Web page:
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The flag of Greece, 
with a cross that 
stands for Orthodoxy

It’s true: Santa Claus is Greek! Can you imagine him dancing to bouzouki music, breaking dishes? Or his workshop on Chios or Santorini and not the North Pole? (Forget the elves... how about some luminous local gals? Just kidding.) Traveling by sponge-fishing boat pulled by flying dolphins? Or, if he has moved to the Pole (part of the Diaspora... guess the patriarch of Constantinople can claim the Arctic after all), warming himself with ouzo? Forget ‘ho, ho, ho’. HO-pah!

Aristotle AmadopoulosLegend has it that St Nicholas, a Greek who was bishop of Myra in Asia Minor (once part of Greece, now in Turkey), saved some poor girls (their father was too poor to have dowries for them) from being sold into prostitution by throwing bags of gold either through open windows or down the chimney at night: a big part of today’s Santa myth, a beloved part of Christian folklore that teaches love of neighbour.

Other stories tell of the saint miraculously protecting sailors in a storm from drowning, and of his interceding to save several men condemned to be beheaded. (A timely saint today for those who want to reduce the use of the death penalty.)

Another legend has to do with the saint’s conduct at the Council of Nicæa in 325, at which the arrogant Arius, a priest from Alexandria, denied before the assembled clergy that Jesus was really God, saying instead He was like God but less than Him, a demigod like Hercules in Greek myth. Bishop Nicholas became so angry that during Arius’ presentation he got up and punched the upstart cleric! (More restrained accounts say he ‘boxed Arius’ ears’. And I thought the House of Commons was rowdy! One doesn’t imagine conferences of bishops and theologians breaking out into ‘Jerry Springer Show’–like violence, but people cared passionately about theology back then.)

As a punishment the bishop was deprived of the exercise of his rank, having his bishop’s omophor (a vestment) and book of the Gospels taken away, meaning he could not celebrate the sacraments or preach.


In some icons of the saint such as this one, he is flanked by Jesus and Mary holding the instruments of his rank: the omophor and the Gospel book. In a vision, the council fathers saw them giving these back to Nicholas, because they were grateful for his defending the truth about Jesus. So the bishops restored Nicholas to the exercise of his rank but, as a remaining penance, his name does not appear among those who attended the council (which produced the Church’s first dogmatic profession of faith, what is now the first half of the Symbol of Faith, also called the Nicene Creed: ‘I believe in one God...’).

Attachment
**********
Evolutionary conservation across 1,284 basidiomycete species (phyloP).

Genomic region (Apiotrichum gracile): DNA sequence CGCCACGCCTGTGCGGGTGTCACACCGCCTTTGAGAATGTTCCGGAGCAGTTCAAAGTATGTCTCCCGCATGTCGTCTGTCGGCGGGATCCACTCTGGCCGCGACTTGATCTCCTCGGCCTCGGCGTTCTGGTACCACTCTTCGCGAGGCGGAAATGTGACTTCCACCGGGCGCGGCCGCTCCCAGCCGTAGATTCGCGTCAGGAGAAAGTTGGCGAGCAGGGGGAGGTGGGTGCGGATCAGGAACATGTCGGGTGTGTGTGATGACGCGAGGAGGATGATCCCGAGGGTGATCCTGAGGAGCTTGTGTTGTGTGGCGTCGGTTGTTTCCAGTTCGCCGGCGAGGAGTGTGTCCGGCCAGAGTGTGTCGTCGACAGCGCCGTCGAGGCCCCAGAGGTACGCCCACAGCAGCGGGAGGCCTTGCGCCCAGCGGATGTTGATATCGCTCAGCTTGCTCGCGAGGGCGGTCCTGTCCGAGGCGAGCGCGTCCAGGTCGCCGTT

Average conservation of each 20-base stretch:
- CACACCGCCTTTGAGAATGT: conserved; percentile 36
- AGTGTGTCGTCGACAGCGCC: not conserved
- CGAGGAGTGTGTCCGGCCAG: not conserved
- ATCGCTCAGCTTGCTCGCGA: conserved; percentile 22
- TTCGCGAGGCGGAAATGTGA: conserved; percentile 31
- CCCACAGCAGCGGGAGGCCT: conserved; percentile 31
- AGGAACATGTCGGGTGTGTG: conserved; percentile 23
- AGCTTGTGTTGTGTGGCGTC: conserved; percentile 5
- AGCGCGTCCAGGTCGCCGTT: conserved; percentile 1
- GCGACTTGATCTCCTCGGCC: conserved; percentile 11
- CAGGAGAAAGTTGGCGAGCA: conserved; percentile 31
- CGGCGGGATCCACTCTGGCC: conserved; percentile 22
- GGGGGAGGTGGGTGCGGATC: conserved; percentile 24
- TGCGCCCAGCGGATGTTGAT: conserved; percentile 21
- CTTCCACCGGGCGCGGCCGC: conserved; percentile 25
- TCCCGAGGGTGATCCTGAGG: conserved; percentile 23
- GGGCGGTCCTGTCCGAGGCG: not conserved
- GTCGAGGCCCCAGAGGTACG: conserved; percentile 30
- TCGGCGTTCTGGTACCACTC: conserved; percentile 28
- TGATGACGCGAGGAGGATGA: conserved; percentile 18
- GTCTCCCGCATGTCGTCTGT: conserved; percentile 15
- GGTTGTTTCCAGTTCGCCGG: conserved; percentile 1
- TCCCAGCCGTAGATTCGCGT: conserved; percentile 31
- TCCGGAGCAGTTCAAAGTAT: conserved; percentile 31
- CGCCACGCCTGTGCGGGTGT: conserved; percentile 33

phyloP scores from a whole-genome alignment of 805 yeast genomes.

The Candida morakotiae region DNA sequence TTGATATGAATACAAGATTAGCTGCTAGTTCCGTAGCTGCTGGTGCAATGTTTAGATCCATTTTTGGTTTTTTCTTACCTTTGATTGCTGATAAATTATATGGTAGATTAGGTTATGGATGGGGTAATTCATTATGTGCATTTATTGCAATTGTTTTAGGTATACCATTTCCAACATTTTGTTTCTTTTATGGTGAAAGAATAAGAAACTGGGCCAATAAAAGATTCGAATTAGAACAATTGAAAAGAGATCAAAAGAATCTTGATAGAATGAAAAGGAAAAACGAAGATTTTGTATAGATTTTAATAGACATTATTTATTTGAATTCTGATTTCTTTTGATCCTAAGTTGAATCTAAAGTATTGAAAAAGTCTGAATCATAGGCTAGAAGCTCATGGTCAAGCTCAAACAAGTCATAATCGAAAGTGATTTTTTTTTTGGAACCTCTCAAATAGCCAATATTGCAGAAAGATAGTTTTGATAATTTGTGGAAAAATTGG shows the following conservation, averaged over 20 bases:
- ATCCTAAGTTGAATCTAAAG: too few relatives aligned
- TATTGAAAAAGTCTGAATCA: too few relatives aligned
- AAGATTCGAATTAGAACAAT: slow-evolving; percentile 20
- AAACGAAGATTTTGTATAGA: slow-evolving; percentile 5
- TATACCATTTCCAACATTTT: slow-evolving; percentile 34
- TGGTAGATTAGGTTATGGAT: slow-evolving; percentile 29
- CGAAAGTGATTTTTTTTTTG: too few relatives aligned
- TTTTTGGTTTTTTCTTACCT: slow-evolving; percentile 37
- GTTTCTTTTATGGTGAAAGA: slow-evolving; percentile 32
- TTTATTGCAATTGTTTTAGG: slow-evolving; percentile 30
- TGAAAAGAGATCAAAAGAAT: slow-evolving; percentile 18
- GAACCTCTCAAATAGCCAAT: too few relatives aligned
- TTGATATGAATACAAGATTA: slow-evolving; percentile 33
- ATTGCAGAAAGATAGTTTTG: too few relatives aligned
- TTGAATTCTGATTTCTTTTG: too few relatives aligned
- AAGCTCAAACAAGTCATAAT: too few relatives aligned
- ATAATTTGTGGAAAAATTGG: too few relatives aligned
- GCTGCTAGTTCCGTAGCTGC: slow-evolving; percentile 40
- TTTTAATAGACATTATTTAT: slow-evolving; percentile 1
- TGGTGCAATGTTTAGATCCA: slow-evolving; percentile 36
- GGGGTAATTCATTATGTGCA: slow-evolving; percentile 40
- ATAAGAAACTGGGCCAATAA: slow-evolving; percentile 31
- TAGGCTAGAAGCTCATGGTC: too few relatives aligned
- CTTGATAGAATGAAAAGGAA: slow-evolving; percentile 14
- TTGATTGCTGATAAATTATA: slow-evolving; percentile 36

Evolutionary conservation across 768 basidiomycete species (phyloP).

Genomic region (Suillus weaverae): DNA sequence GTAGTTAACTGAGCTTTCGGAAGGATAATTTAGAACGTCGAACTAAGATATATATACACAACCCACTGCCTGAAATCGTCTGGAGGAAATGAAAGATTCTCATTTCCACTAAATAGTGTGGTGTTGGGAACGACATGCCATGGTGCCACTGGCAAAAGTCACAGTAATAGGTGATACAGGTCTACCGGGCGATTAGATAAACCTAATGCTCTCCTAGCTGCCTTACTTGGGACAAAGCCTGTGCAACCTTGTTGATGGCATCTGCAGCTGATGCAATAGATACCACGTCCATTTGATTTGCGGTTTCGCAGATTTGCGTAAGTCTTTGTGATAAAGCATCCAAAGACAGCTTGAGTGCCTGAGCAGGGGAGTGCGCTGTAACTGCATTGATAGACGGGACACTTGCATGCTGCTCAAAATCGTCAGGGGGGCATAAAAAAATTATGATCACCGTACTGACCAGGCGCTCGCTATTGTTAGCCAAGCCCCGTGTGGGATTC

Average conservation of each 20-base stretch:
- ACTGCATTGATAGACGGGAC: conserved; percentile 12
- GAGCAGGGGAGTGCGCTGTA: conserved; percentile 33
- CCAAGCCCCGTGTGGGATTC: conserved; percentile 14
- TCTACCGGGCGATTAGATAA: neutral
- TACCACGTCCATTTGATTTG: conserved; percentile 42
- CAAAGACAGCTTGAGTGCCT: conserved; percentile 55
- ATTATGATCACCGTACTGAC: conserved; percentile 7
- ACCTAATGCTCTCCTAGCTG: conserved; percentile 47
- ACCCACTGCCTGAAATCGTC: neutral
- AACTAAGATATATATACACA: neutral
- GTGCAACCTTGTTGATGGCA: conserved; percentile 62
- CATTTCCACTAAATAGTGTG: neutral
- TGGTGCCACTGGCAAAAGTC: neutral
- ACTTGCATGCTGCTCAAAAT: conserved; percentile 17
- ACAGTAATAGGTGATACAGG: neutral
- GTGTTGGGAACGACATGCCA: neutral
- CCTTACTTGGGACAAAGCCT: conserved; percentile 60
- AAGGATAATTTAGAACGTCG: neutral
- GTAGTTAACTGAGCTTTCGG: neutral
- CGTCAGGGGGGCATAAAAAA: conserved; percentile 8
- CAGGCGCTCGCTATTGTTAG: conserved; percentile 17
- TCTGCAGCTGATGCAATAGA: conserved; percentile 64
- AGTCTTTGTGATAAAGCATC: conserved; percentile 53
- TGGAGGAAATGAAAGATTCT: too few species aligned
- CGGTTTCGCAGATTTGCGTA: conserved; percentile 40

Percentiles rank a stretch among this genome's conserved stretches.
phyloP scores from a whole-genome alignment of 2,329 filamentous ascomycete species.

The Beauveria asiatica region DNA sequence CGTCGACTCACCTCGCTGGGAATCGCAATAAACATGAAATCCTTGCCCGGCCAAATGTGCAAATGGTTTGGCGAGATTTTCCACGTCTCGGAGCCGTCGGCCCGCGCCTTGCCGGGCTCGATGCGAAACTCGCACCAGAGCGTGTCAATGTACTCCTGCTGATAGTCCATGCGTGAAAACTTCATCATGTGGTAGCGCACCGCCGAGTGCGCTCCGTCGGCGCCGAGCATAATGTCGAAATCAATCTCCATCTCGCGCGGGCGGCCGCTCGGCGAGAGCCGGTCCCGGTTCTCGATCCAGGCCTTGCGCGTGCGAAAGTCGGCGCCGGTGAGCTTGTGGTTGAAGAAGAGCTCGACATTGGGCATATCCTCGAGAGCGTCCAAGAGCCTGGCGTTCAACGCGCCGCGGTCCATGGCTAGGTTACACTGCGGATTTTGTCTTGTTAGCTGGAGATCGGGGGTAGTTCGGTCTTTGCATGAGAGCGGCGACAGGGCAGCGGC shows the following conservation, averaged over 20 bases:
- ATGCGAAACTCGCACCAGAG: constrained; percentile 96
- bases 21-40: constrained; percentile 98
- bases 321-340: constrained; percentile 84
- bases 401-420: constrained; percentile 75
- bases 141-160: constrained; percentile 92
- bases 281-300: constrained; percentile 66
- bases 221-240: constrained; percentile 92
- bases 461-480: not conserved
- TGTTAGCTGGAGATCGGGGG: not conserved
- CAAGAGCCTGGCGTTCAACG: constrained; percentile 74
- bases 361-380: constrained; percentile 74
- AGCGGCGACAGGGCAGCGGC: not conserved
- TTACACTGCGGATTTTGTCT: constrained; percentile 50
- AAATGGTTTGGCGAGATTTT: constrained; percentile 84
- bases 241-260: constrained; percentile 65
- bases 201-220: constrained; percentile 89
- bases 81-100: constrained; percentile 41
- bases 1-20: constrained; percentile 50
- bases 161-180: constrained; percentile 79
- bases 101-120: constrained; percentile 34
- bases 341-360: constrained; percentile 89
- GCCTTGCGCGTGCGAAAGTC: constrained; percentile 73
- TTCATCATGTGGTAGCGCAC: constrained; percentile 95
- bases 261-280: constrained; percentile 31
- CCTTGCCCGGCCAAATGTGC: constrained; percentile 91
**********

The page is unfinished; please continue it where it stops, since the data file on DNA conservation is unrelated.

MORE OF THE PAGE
In the Eastern Orthodox and Byzantine Catholic churches he is commemorated every Thursday in the hours (office) and his feast-day is the 6th December (the 19th in the Russian and other churches that use the Julian calendar) just like in the Western Church.


Holy father Nicholas, pray to God for us.


Tropar’, Tone 4: The truth of things has revealed you to your flock as a rule of faith, a model of meekness and a teacher of temperance. Therefore you have won the heights by humility, riches by poverty, O holy father and hierarch Nicholas. Intercede with Christ our God that He may save our souls.

+ Glory to the Father and to the Son and to the Holy Spirit, both now and ever and unto ages of ages. Amen.

Kondak, Tone 3: You were a true priestly worker in Myra, O holy Nicholas. For, having fulfilled the Gospel of Christ, you dedicated your life to your people and saved the innocent from death. Therefore you have been made holy as one who has entered the mystery of God’s grace.

Carpatho-Russian Hymn to St Nicholas

O kto, kto
Nikolaja l’ubit
O kto, kto
Nikolaja služit
:Tomu sv’atyj Nikolaj
Na vs’akij čas pomahaj
Nikolaj, Nikolaj!
О кто, кто
Николая любит
О кто, кто
Николая служит
:Тому святий Николай
На всякий час помогай
Николай, Николай!
He who loves
Nicholas the saintly
He who serves
Nicholas the saintly
:Him will Nicholas receive
And give help in time of need
Nicholas, Nicholas!





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